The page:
Antioxidant-packed fruit juices
Fruit juice is an excellent source for your daily dose of antioxidants, but only if you choose the right fruit and preparation method. Rich in Vitamin A, C and E, fruits are brimming with health benefits.
Our body produces free radicals naturally and they are a part of our natural defence system. However, at the same time these free radicals accelerate ageing and can at times provoke illness if they are too plentiful. Antioxidants are essential to preserve health and help fight against those somewhat troublesome extra free radicals.
So, to ward off the negative effects of your free radicals, you need to keep topped up on antioxidants, from fruit and vegetables in particular. So why not get into fresh seasonal fruit juice?
Some fruit’s nutrients are stored in the flesh, so by pressing them into a pure liquid form, you are actually releasing these nutrients and getting more goodness that simply eating the fruit itself. And the extra you get compared to shop-bought freshly pressed fruit juices is that yours will really be ‘freshly-pressed’, guaranteeing the maximum amount of nutrients and antioxidants that you can get, not to mention being cheaper if you stick to in-season fruits.
Follow our guide to making your own delicious fresh fruit juices.
Choosing antioxidant-rich fruits
A well-known source of antioxidants is the berry family. And what better news with summer just around the corner… Blackberries, blueberries, strawberries and sweet cherries are delicious and make a mean fruit cocktail. Also high in antioxidants are exotic fruits from warmer climates, such as pomegranate, mango, papaya and kiwi, and not forgetting our very own Granny and Red Delicious apples.
You should choose fully ripened fruits, as they are particularly rich in nutrients. Take care not to choose damaged fruits, as this is usually a sign that they’ve been around for more than a few days. And if your purse allows it, do try and buy organic so that you get your antioxidants without the side order of pesticide and fertiliser residue!
Calorie Alert: You should consider your fruit juice as a alicament - meaning that you drink it in medicinal proportions. A freshly made fruit juice is a great starter for the day, but if you are watching your calorie intake, limit yourself to one glass a day. Fruits are high in natural sugar, and whatever food it may be (except perhaps broccoli!), if you eat a lot of it, then you are eating too much. This is a common problem with fruit juice, as many people consider it 'healthy' and so guzzle it down in the same way as water.
Make your own antioxidant-rich fruit juices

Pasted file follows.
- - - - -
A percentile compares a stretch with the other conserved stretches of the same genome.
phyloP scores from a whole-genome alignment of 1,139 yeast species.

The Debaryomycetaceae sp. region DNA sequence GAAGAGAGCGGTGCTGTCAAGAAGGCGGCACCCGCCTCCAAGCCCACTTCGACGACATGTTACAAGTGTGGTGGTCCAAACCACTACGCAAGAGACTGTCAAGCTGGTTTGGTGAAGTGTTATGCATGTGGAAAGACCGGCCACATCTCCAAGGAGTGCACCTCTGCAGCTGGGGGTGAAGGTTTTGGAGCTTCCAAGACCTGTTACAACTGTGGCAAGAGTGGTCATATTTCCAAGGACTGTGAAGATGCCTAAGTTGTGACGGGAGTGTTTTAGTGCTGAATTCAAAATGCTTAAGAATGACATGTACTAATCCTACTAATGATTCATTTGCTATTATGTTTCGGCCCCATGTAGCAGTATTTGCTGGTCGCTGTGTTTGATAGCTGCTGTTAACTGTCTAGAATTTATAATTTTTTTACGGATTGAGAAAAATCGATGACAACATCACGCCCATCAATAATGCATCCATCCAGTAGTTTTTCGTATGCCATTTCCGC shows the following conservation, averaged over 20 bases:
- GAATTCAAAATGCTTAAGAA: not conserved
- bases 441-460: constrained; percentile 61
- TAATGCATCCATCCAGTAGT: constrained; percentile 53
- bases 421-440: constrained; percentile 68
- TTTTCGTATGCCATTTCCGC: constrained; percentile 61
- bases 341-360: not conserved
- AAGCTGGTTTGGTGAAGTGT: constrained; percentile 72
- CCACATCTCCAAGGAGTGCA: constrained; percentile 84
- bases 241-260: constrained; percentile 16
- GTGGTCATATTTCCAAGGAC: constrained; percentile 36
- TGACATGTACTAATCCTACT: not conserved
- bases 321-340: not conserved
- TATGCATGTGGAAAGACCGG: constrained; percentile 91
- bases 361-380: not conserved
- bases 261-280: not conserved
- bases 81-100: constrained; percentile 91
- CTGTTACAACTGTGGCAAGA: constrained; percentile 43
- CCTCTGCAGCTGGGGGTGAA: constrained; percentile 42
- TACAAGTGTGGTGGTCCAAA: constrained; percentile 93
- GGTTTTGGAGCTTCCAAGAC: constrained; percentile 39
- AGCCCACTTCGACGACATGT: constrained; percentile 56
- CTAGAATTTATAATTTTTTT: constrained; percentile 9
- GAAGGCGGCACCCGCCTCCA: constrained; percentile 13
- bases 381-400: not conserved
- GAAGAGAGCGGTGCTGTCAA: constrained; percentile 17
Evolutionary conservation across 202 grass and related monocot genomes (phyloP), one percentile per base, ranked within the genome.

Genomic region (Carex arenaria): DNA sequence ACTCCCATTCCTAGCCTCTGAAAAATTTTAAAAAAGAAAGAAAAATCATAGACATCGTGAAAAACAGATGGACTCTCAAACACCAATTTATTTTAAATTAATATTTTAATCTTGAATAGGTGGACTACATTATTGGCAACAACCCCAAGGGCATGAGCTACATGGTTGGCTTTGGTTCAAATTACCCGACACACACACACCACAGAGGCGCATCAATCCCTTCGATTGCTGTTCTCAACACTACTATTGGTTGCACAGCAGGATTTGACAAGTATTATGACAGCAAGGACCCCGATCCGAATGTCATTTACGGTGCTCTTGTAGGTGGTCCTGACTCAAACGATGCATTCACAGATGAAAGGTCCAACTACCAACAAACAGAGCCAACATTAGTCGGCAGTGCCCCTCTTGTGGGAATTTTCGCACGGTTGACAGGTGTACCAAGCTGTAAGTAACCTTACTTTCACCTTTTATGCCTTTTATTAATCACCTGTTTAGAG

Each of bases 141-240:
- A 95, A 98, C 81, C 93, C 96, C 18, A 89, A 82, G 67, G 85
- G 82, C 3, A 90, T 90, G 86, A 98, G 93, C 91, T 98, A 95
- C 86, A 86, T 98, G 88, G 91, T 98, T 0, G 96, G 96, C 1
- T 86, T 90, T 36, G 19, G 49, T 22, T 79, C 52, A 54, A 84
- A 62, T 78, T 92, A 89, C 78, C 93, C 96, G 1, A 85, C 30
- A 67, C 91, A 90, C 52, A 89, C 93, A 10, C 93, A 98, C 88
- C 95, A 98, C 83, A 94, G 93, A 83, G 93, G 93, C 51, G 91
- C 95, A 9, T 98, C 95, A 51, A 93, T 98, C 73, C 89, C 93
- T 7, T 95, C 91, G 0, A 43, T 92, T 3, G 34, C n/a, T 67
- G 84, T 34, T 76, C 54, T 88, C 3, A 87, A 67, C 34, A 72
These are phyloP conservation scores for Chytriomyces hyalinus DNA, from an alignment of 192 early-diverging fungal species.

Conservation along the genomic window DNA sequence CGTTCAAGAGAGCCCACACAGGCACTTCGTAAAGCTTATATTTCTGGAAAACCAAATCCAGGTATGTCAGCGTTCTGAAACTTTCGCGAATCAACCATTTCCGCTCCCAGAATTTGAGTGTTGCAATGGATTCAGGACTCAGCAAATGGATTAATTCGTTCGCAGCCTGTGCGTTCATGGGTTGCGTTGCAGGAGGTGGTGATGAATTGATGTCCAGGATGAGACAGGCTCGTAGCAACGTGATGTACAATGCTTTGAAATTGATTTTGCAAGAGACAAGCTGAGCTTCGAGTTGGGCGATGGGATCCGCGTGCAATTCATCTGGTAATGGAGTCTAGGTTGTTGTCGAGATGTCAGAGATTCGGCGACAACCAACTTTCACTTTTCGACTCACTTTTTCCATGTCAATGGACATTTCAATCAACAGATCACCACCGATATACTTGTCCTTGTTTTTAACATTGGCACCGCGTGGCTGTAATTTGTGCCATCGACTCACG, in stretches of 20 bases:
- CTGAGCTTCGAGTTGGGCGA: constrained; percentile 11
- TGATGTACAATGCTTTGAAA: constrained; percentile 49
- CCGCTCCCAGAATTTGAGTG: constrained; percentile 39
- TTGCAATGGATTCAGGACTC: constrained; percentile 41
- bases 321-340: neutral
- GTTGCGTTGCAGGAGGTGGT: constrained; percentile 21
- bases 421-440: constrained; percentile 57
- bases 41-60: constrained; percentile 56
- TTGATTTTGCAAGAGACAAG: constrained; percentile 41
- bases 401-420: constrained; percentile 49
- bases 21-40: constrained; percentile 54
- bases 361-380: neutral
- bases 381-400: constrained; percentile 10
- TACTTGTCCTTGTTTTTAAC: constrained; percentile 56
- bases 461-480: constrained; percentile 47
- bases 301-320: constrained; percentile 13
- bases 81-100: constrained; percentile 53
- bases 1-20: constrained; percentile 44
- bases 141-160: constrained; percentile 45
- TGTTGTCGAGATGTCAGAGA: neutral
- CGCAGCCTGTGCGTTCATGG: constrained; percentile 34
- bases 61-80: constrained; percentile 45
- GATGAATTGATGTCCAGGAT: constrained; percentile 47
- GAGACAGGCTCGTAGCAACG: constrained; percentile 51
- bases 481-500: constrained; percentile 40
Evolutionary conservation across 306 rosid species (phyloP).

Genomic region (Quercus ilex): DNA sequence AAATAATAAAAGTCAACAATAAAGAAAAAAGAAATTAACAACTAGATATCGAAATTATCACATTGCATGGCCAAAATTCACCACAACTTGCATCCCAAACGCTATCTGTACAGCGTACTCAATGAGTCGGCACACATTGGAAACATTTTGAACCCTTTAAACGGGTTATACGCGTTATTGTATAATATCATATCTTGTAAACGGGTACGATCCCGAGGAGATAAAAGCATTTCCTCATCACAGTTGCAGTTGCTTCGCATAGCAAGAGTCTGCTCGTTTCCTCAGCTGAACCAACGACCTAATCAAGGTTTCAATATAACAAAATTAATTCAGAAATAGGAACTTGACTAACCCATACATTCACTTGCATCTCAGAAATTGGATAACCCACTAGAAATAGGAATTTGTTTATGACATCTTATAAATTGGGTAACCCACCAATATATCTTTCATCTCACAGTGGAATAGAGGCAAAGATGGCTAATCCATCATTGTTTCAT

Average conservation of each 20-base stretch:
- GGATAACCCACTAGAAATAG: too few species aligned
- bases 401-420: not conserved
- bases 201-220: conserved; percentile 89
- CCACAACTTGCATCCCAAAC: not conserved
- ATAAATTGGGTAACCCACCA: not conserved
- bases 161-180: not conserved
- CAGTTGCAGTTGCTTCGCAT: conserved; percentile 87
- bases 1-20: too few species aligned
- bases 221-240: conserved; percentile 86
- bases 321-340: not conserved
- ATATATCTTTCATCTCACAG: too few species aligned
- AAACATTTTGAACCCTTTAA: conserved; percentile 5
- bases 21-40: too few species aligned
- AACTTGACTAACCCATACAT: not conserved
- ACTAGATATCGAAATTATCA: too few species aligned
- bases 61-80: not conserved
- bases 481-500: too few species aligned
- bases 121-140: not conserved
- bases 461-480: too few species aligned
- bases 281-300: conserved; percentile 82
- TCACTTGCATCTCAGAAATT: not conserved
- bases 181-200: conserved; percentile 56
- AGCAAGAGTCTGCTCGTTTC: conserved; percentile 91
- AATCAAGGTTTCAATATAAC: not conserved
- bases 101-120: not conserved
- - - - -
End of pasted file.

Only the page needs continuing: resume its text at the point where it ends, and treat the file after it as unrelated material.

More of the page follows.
To make a good fruit juice, you need a good juicer. Using a juicer, as opposed to a blender has two main benefits: you get more of the nutrients that are pressed out of the fruit’s fibres and you get a smoother quality juice.
As a general rule, remove the pips or seeds from of the fruit before putting them into the juicer or you could get a bitter flavoured juice. This is obviously not possible for fruits such as pomegranates, which is why its juice has a slightly bitter taste that you don’t get when you eat the fresh fruit.
Experiment with mixing and matching fruits to suit your taste, but in the meantime, here are a few summery suggestions:
- Melon and strawberry antiviral juice: Wash 250g of strawberries, cut a quarter of a melon, remove the seeds and peel it. Cut the fruit, put it through the juicer and drink immediately.
- Berry and apple blend: Take small a handful of each of your 3 of your favourite berries. Wash them, take off the stems, remove the stones if you're using cherries. Peel, core and seed an apple. Put it all through the juicer and drink immediately.
- Pineapple, papaya and mango juice: Peel and remove the skin, stone and seeds of a papaya, a mango and half a fresh pineapple. Cut it all in to pieces, put it through the juicer and drink immediately.
- Mango, pineapple and kiwi juice: Peel and stone a mango, two kiwis and a thick slice of fresh pineapple. Put in through the juicer drink immediately.
- In winter, go for citrus fruits: Squeeze the juice out of two oranges and a grapefruit. Mix the two together and drink.
If you’re into dairy based fruit smoothies, then you would usually use a blender, putting in the fruits, adding milk or yoghurt and other ingredients such as nuts, spices or honey, and perhaps a banana to bind it all together. See our smoothie recipes
And if you don’t have the time or motivation to make your own fresh juices, go for the freshly pressed juices found in your supermarket’s refrigerated section.
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